We headed up the hill, as I had some tickets to collect from the town's Assembly Hall Theatre. We then walked along to Fuggles, but we could see through the clear glass windows that the place was absolutely heaving. We therefore decided to call in at the Opera House instead for our first drink of the afternoon. The Opera House is the JDW outlet in Tunbridge Wells and, as its name might suggest, is a pretty grand affair.

This imposing Edwardian building, which saw its last opera performed back in 1931, was purchased by Wetherspoon’s  in 1996, and turned into today’s successful public house. After several decades as a cinema, and then a bingo hall, the Opera House needed substantial restoration work, which the company carried out with their usual sensitivity and eye for detail, and whilst the upper seating areas (circle and private boxes), are not open to the public, the whole of the ground floor is, including the stage.The latter area has been converted to house a second bar and drinking area.

This was where we sat, both enjoying an excellent pint of Old Dairy Blue Top. We had timed our visit perfectly, as the lunchtime crowds had drifted off, and the evening drinkers had yet to arrive. So we sat there chatting and catching up with what had been going on in our respective lives.

Grove Tavern
After finishing our pints, we decided to move on, and the Grove Tavern, hidden away in the Tunbridge Wells “village area”, seemed the ideal next stop. En route we walked through Calverley Gardens, pausing to admire the ice-rink set up in the grounds for the benefit of seasonal revellers. This year’s December weather has seen record high temperatures, so I am sure the chillers must have been working overtime to keep the ice from melting, but the rink seemed pretty popular and looked suitably festive all lit up with Christmas lights.

We reached the Grove Tavern, which is reputed to be one of the oldest pubs in Tunbridge Wells. It was busy with a good mix of regulars; many of whom we recognised, plus a group of pool players. Landlord Steve and barmaid Sally were in charge behind the bar, and they had their work cut out keeping up with the steady demand for more pints to be pulled or poured.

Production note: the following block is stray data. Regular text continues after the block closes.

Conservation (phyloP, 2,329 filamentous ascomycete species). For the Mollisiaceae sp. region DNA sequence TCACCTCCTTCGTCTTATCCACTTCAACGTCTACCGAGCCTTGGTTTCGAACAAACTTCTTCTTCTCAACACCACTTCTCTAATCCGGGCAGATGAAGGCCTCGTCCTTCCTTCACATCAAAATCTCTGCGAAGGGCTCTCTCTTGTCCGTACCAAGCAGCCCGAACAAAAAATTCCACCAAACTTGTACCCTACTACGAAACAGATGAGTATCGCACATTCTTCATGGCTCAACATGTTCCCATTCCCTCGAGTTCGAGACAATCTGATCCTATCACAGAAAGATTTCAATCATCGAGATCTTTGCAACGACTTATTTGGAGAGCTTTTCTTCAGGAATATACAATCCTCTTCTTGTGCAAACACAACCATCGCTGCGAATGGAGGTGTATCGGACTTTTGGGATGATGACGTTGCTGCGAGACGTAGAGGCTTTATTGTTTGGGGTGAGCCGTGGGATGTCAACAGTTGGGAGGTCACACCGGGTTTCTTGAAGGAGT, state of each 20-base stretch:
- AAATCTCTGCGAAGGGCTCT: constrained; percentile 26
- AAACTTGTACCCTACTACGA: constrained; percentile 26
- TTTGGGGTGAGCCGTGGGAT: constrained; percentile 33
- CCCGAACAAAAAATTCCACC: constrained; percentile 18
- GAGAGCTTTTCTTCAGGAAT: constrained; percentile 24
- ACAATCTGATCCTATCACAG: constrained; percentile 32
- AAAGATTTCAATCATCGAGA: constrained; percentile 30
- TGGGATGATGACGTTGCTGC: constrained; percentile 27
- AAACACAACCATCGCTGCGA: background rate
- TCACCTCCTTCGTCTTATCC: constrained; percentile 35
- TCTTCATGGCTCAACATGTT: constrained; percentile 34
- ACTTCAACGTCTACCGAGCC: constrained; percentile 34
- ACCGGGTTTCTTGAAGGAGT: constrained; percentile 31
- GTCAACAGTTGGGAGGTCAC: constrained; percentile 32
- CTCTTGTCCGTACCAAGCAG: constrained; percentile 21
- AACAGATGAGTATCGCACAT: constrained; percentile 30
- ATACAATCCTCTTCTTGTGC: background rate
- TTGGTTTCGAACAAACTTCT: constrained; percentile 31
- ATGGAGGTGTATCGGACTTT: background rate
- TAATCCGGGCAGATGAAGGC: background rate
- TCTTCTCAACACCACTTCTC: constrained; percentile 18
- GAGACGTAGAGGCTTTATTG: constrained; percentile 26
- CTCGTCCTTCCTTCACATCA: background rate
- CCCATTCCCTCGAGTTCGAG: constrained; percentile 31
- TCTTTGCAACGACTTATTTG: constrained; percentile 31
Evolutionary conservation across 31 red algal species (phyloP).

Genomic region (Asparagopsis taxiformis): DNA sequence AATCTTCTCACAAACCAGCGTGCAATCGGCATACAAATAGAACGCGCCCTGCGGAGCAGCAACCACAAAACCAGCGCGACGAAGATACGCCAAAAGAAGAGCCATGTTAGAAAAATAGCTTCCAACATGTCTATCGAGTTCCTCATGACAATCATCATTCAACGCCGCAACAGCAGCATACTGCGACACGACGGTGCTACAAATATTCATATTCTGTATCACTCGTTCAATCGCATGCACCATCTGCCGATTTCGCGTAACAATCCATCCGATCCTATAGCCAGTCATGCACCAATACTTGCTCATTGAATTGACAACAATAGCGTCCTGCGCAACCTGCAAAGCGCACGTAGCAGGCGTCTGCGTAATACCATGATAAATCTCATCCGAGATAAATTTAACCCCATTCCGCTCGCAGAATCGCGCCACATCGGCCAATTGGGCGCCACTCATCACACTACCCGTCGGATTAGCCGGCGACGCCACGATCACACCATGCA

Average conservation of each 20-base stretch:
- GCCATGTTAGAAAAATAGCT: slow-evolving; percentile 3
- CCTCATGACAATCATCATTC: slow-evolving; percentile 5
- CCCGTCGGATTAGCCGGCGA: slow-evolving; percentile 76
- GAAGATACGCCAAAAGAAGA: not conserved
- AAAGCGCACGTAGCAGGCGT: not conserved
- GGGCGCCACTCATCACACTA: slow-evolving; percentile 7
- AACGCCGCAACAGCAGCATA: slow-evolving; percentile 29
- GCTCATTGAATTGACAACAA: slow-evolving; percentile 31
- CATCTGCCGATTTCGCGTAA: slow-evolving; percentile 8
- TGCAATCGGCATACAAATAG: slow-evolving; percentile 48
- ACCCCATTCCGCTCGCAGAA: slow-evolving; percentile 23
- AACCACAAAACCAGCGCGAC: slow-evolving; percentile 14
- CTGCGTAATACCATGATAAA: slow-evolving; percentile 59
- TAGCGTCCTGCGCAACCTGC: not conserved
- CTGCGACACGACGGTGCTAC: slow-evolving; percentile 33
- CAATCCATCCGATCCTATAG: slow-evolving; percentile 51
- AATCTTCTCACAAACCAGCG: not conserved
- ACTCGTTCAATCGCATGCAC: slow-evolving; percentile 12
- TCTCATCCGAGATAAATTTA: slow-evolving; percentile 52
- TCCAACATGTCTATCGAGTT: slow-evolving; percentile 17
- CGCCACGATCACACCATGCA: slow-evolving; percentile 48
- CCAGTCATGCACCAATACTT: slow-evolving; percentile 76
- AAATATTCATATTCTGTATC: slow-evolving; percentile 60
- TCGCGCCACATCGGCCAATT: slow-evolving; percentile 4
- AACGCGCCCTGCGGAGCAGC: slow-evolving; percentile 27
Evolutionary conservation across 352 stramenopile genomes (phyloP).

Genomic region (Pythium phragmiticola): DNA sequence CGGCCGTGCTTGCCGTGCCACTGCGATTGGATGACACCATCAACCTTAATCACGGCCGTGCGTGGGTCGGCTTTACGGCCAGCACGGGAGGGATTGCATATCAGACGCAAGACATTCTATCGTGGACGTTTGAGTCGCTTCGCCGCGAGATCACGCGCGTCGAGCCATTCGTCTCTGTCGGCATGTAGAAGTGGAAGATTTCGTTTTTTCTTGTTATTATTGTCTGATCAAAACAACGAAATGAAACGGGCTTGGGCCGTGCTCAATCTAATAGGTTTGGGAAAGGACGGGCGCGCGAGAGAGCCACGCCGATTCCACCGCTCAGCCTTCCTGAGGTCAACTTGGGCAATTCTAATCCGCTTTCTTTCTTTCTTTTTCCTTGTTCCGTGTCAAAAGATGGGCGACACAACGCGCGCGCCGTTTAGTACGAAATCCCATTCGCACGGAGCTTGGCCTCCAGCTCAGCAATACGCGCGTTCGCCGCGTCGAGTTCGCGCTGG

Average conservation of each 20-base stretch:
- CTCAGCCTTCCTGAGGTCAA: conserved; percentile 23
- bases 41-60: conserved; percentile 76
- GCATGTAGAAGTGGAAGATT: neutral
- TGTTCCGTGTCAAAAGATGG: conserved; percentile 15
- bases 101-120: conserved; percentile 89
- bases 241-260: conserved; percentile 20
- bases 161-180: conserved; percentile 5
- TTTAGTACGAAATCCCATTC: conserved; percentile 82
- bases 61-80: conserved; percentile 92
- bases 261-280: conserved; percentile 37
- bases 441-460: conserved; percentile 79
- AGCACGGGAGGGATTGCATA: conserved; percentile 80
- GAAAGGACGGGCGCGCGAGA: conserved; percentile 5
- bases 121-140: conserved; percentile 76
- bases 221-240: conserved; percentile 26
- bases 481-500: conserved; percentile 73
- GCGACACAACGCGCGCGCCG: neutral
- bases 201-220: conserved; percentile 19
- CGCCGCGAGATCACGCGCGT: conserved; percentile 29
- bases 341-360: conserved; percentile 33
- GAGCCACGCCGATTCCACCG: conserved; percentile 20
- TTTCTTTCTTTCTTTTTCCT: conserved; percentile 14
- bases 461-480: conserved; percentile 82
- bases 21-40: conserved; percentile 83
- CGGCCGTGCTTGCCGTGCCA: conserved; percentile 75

Steve had four beers on the bar – Harvey’s Best, Taylor’s Landlord, Longman Blonde plus a seasonal beer whose name escapes me. I sampled both the Landlord and the Longman, preferring the former. I met up with a couple of old acquaintances, which was one of the reasons we stayed for a second pint. It was good to see the pub so busy, but this high level of trade seems to be the norm if previous visits are anything to go by.
Duke of York
We wandered down the hill towards the Pantiles; intending to call in at the Ragged Trousers. A look through the window revealed that, as in the case of Fuggles, the place was absolutely heaving, so instead we made for the nearby Duke of York. The latter is one of the oldest pubs on the Pantiles, but its star attraction as far as we were concerned is that it is now owned by Fullers, and sells the full range of the company’s beers.

The Duke has also had a successful makeover, with the bar being moved back to create a lot more space. Despite this there was still no room to sit down, so we stood at the bar admiring the highly professional way the manager and his staff conducted themselves and went about ensuring everyone was served as quickly and efficiently as possible. Beer wise we opted for ESB, as this legendary strong bitter is rarely seen outside of Fuller’s tied houses. I am pleased to report it was good and highly satisfying. Whilst in the pub, we bumped into my wife’s niece and her boyfriend who have become regular visitors to the Duke. Like us they live in Tonbridge, but again like us feel the need to travel over to Tunbridge Wells to drink in a decent pub.

They told us they had just come from the Pantiles Tap; a relatively new addition to the town’s drinking scene. The Tap opened just over a year ago, and I wrote about it here. Eric had not been there, and I had not been back since my initial visit, so wanted to see how it had changed. We ended up walking straight past it, as it is tucked away in what are the former cellars of the long vanished Gloster Hotel, (note the strange spelling).